Japanese Journal of Phytopathology
Online ISSN : 1882-0484
Print ISSN : 0031-9473
ISSN-L : 0031-9473
Studies on Citrus Melanose and Citrus Stem-end Rot by Diaporthe citri (Faw.) Wolf
Part 4. Antifungal Substance in Melanose Spot
Yutaka ARIMOTOYasuo HOMMATomomasa MISATO
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1986 Volume 52 Issue 1 Pages 39-46

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Abstract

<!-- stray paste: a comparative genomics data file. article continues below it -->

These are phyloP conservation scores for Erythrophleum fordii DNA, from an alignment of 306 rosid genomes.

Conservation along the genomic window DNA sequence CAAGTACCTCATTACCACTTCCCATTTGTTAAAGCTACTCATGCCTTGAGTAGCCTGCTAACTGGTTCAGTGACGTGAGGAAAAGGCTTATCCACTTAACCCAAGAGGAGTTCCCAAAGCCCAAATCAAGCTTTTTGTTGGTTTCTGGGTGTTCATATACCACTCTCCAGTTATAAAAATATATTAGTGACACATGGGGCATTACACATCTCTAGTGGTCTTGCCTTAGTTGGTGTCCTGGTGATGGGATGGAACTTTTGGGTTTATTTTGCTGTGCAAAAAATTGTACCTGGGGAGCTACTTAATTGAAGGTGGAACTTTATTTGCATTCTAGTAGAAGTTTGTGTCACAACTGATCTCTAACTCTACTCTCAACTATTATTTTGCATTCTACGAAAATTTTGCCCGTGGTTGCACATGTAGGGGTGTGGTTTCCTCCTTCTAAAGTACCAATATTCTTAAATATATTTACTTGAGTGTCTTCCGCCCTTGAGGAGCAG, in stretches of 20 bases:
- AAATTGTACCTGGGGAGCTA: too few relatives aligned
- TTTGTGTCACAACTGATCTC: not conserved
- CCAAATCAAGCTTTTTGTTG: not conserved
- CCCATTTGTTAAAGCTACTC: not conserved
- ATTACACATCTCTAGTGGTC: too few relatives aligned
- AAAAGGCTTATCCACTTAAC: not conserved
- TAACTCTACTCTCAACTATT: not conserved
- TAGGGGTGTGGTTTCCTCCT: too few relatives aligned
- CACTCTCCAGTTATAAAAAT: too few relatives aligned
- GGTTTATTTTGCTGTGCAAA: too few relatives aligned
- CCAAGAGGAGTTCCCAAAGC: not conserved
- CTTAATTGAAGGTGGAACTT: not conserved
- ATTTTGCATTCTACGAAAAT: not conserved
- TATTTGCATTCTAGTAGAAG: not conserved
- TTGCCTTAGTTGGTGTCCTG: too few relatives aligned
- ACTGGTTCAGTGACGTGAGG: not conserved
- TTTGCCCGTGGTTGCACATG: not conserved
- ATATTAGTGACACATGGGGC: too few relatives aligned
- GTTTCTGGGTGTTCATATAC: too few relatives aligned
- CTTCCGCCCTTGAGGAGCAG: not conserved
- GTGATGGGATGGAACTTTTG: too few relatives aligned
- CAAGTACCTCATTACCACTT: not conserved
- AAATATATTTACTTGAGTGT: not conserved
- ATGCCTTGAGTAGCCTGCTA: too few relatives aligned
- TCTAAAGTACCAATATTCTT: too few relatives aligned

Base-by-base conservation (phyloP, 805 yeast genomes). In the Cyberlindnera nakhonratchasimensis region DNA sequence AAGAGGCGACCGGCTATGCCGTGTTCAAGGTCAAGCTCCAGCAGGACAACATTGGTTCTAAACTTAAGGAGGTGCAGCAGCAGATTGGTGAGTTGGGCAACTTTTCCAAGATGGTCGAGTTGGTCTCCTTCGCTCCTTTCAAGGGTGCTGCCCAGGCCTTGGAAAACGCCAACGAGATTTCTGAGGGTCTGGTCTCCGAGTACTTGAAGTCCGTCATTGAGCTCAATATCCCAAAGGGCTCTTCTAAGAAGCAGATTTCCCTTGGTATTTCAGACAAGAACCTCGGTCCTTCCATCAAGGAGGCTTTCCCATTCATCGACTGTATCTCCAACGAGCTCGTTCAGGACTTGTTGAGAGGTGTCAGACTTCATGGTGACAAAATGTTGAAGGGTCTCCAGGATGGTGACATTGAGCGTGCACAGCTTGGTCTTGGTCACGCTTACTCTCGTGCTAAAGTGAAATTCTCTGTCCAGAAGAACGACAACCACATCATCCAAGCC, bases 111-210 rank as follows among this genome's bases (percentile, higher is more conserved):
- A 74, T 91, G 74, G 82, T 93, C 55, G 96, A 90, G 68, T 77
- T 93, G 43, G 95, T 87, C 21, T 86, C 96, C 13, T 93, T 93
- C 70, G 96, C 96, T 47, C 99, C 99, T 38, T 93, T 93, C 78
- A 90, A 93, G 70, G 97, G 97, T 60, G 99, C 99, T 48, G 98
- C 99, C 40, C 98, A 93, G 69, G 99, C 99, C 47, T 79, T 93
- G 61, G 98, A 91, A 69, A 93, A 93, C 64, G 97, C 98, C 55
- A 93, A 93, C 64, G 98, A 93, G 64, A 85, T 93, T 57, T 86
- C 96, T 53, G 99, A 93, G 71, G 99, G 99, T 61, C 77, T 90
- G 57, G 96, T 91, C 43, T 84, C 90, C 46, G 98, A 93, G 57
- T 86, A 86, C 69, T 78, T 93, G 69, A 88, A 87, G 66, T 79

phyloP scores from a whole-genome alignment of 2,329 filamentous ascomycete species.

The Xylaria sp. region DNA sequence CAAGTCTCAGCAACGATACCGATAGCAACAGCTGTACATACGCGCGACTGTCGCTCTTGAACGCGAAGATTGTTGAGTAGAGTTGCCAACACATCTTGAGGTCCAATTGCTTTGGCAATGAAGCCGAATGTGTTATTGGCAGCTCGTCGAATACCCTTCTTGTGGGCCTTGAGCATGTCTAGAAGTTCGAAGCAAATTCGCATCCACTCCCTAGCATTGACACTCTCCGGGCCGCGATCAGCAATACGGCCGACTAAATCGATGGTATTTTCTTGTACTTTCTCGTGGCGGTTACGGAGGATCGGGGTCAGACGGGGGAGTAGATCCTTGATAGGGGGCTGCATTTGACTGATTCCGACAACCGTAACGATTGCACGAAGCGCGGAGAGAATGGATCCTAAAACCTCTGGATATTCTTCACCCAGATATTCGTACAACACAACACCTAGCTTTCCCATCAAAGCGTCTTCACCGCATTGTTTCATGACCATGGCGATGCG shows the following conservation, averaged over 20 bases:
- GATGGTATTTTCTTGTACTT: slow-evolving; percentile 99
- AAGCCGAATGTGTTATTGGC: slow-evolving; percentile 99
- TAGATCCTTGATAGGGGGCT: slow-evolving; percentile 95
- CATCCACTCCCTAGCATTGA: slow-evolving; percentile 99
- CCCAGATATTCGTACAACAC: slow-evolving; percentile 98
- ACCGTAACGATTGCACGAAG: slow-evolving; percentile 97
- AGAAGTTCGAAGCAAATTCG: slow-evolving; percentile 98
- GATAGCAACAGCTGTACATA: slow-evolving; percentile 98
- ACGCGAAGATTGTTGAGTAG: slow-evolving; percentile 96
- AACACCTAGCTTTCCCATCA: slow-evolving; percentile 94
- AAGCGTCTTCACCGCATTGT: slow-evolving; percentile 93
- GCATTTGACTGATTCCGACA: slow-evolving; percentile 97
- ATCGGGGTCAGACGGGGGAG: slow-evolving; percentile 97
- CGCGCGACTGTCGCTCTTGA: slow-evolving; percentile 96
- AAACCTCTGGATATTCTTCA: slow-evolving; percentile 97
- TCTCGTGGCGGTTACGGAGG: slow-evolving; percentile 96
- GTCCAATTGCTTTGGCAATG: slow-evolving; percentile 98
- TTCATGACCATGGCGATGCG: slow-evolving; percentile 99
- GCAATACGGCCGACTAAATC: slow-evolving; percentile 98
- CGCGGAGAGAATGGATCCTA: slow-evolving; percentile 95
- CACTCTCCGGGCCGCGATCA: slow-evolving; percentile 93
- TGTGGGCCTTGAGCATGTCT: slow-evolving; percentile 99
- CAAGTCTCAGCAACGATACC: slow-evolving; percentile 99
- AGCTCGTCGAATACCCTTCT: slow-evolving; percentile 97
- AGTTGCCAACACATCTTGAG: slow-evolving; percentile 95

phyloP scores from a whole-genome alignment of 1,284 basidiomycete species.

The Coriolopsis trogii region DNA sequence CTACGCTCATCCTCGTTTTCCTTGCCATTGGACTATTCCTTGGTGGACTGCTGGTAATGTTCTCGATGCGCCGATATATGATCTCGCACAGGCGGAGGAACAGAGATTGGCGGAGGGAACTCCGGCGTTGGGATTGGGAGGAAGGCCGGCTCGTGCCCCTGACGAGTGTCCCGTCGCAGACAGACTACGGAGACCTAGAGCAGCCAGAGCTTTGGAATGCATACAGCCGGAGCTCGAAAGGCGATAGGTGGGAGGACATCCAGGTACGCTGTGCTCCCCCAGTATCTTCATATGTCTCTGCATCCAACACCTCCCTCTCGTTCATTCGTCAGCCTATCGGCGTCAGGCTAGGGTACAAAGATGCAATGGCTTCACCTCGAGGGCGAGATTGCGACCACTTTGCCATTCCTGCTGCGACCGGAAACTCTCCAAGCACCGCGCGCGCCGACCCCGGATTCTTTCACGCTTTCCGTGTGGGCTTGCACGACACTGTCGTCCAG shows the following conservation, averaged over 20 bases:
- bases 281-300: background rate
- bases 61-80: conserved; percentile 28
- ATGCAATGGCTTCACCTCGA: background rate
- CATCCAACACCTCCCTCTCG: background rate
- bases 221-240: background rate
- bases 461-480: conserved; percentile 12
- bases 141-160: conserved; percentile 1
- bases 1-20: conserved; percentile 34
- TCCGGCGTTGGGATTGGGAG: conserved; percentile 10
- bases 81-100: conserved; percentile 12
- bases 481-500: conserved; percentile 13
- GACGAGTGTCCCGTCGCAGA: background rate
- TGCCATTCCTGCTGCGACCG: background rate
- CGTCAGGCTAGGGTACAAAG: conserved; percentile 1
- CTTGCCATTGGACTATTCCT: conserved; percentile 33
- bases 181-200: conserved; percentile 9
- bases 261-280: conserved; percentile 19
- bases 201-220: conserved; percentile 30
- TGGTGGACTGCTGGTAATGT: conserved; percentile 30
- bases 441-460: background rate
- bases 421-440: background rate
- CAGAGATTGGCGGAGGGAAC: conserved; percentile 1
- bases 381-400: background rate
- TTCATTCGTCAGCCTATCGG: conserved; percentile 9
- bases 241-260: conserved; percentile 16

A series of experiments were conducted to clarify the reason why the invading hyphae of Diaporthe citri (Faw.) Wolf is arrested and killed in melanose spot. After a melanose spot on citrus leaf was formed, pycnospore suspension of D. citri with 2% fructose was inoculated onto the melanose spot. The pycnospore germination was markedly inhibited and the germination rate was only 7%. On the healthy part of the leaf, the germination rate was 98%. The extract of melanose spot inhibited the pycnospore germination of D. citri. An antifungal substance was isolated from the extract of melanose spots by the chromatography on silica gel G layer. It was then crystallized from acetone-water, and needle-like crystal was obtained and named inhibitor D. Inhibitor D was not detected on the chromatogram of the extract of uninfected leaves and peels of citrus plant. It means that inhibitor D was produced in the plant post infectionally, and may be a phytoalexin. The extract of uninfected leaf also inhibited the pycnospore germination of D. citri. It seems that the inhibitory effect of the extract of uninfected leaf is caused by the action of pre-inhibitins such as citrinol, naringin and hesperidin in the uninfected tissues of citrus plant. These results explain the reason why the invading hyphae of D. citri into the citrus leaf and peel was arrested and then killed; namely, it is due to the antifungal action of pre-inhibitins and the phytoalexin-like substance. Therefore, this phenomenon seems to be a chemical defense reaction in citrus plant against invasion of pathogenic fungus. The phytoalexinlike substance was also detected from scab spot, canker spot, star melanose and oleocellosis on citrus fruits.

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